Finally, the nightmare is over.
The Jets have their starting quarterback. Ryan Fitzpatrick got his money. And the world no longer has to read headlines about one of the silliest contract standoffs ever, which lasted until the start of training camp, between a mediocre quarterback and a quarterback-needy team.
As first reported by ESPN's Adam Schefter, the Jets signed Fitzpatrick to a one-year deal worth $12 million guaranteed. According to CBS Sports' NFL Insider Jason La Canfora, Fitzpatrick can earn $3 million more if the Jets win the Super Bowl.
Here are three things to know about the signing.
1. The Jets caved, but got who they wanted.
Give Fitzpatrick credit. He didn't budge. He stayed patient. And he got the deal he wanted.
Deadlines tend to breed results.
Sources: Jets imposed 7 pm deadline or deal was off table. Ryan Fitzpatrick arrived at facility to accept offer at... 7 pm. Just perfect.— Jeff Darlington (@JeffDarlington) July 27, 2016
In the end, Fitzpatrick's stubbornness paid off. And the Jets were the ones that caved. From a financial standpoint, this is not a good deal for the Jets. Paying a quarterback of Fitzpatrick's caliber $12 million is not a good business decision.
Funnily enough, back at the beginning of June, Manish Mehta of the New York Daily News reported that the Jets weren't interested in giving him the exact deal they just ended up handing him.
Jets are not interested in giving Ryan Fitzpatrick a 1-year, $12 million deal, per sources. Will not be happening.— Manish Mehta (@MMehtaNYDN) June 2, 2016
But from the Jets' perspective, they just landed the quarterback who gives them the best chance to win games this fall. With Fitzpatrick at the helm last year, the Jets went 10-6. He set a franchise record with 31 touchdowns and his teammates certainly appear to love him, especially star receiver Brandon Marshall.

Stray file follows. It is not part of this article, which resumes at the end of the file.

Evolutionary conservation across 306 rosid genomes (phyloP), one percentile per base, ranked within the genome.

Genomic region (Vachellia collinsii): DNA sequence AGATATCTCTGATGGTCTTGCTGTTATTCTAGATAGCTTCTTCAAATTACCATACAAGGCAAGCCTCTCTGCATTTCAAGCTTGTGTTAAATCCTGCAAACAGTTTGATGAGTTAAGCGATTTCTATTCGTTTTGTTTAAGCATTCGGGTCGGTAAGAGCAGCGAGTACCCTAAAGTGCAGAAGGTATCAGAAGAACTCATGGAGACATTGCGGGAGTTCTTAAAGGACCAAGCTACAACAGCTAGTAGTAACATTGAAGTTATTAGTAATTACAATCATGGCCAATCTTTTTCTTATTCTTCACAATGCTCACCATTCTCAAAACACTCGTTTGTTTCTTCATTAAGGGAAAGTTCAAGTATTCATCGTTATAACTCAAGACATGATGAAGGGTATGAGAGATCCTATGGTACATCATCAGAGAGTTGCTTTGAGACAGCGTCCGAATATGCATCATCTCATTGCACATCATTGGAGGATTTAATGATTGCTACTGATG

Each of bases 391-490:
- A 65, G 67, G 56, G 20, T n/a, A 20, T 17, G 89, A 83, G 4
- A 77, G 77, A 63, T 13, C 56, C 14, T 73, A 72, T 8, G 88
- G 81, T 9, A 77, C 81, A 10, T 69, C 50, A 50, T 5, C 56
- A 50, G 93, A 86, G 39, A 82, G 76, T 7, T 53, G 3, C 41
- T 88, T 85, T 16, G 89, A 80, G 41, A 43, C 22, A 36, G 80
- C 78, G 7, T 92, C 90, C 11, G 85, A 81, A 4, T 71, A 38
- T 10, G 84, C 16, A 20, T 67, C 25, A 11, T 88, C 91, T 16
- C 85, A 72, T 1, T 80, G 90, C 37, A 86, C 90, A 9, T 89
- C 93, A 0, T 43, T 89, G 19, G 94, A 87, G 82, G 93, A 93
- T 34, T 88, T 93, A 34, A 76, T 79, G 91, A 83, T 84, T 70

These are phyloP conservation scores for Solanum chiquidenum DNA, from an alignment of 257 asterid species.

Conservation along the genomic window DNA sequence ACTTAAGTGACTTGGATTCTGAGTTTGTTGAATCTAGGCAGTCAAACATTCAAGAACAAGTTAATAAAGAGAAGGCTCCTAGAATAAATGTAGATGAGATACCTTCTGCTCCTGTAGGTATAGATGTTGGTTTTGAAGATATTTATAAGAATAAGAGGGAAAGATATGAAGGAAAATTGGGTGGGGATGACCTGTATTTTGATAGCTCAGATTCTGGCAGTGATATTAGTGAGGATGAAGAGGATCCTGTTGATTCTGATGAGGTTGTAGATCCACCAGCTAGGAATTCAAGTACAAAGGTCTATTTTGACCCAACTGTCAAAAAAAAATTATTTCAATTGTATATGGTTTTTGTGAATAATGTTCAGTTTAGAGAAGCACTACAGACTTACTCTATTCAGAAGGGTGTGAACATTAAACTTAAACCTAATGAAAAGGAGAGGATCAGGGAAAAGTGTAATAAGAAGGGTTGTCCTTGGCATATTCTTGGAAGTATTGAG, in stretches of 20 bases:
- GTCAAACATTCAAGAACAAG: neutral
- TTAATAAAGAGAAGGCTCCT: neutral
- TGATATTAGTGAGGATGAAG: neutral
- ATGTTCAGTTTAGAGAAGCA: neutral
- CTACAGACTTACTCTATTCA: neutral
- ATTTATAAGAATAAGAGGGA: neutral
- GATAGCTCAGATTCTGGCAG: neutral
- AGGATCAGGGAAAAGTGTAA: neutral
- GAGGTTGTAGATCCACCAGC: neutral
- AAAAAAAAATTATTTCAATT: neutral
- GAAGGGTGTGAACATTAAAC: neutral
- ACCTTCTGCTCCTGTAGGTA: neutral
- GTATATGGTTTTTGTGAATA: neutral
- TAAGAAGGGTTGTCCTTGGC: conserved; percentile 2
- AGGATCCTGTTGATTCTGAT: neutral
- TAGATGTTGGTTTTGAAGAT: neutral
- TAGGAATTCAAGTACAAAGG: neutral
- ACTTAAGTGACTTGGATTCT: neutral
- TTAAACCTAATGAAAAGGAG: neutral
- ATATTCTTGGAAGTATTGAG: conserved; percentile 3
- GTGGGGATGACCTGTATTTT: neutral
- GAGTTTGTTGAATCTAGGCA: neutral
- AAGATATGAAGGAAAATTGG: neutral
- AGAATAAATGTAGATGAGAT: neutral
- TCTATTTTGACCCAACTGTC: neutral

2. Fitzpatrick isn't a savior.
He's a better option than Geno Smith, but let's not act as if he's some sort of savior. He isn't. He's a mediocre quarterback who lucked out by playing with two great receivers in Marshall and Eric Decker.
Yes, he threw 31 touchdowns last year. He also threw a ton of interceptions (15) and was lucky to not lead the league in picks. I wrote about his flaws at length earlier this offseason, so I won't rehash the entire argument, but here's a sample of his overrated season:
Fitzpatrick kept the starting job and, over the course of the year, accumulated an 88.0 passer rating, finishing as the 24th best passer in the league by that metric. He also completed 59.6 percent of his passes (29th in the league), averaged 6.9 yards per attempt (27th in the league), threw 31 touchdowns (tied for 10th in the league) and 15 interceptions (tied for the fifth-most in the league).
Fitzpatrick isn't a savior, but he is at least a stop-gap quarterback that might be good enough to help guide -- not lead -- the Jets to the postseason. The Jets have built a solid roster around Fitzpatrick and, with Tom Brady's four-game suspension, the door is open to steal away the AFC East.
3. Hackenberg 2017?
And that leads us to Christian Hackenberg, the team's second-round pick. Hackenberg isn't ready yet -- he's viewed as a developmental prospect -- but by signing Fitzpatrick to a one-year deal, the door is open for Hackenberg to start the 2017 season atop the depth chart.
Meanwhile, Fitzpatrick's contract might mean the ending to either Geno Smith's or Bryce Petty's career in New York. If the Jets were to keep both of them, they'd enter the season with four quarterbacks on the roster. Petty is cheaper than Smith and is signed through 2018, while Smith will be a free agent after the season. That might not bode well for Smith, who, just a year ago, entered training camp as the starter.
So really, all of this Fitzpatrick madness began with a shocking locker-room punch that placed Smith in the hospital and Fitzpatrick in the starter's role -- a job he finally regained on Wednesday.